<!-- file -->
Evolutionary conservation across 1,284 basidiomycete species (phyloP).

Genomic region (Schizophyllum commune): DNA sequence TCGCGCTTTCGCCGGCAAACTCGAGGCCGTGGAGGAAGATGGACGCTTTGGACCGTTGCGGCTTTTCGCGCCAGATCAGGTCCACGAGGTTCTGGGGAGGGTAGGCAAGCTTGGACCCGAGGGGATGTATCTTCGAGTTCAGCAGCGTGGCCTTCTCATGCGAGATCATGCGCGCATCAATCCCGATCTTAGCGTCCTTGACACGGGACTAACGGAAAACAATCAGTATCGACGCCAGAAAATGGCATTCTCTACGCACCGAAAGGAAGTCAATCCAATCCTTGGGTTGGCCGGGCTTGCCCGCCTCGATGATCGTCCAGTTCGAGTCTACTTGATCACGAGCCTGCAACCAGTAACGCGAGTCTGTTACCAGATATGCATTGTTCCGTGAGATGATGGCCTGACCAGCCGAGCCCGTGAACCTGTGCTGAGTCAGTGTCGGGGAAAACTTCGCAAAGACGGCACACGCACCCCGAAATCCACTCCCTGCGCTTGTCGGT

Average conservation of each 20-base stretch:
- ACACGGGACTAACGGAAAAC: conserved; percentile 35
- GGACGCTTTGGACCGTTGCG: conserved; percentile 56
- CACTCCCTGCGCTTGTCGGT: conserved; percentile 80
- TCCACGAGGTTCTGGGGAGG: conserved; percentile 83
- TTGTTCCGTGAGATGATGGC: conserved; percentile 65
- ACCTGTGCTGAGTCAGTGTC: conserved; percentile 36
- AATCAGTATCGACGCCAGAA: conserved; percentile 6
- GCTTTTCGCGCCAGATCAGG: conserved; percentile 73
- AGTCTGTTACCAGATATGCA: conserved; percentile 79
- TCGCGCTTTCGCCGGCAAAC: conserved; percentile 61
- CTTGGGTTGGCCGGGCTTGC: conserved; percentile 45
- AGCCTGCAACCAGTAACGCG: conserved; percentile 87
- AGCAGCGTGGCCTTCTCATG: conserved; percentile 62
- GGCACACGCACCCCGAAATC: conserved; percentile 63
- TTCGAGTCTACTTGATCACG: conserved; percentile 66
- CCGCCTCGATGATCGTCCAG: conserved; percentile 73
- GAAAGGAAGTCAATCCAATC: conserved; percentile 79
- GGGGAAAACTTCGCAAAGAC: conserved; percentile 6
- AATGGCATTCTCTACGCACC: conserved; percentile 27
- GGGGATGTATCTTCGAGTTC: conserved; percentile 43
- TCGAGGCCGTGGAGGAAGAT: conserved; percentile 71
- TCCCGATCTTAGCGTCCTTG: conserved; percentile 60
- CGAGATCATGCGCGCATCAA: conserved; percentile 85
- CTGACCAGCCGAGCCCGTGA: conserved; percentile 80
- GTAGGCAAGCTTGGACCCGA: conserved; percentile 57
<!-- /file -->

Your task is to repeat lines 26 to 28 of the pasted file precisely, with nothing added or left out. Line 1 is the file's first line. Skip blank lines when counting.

- CGAGATCATGCGCGCATCAA: conserved; percentile 85
- CTGACCAGCCGAGCCCGTGA: conserved; percentile 80
- GTAGGCAAGCTTGGACCCGA: conserved; percentile 57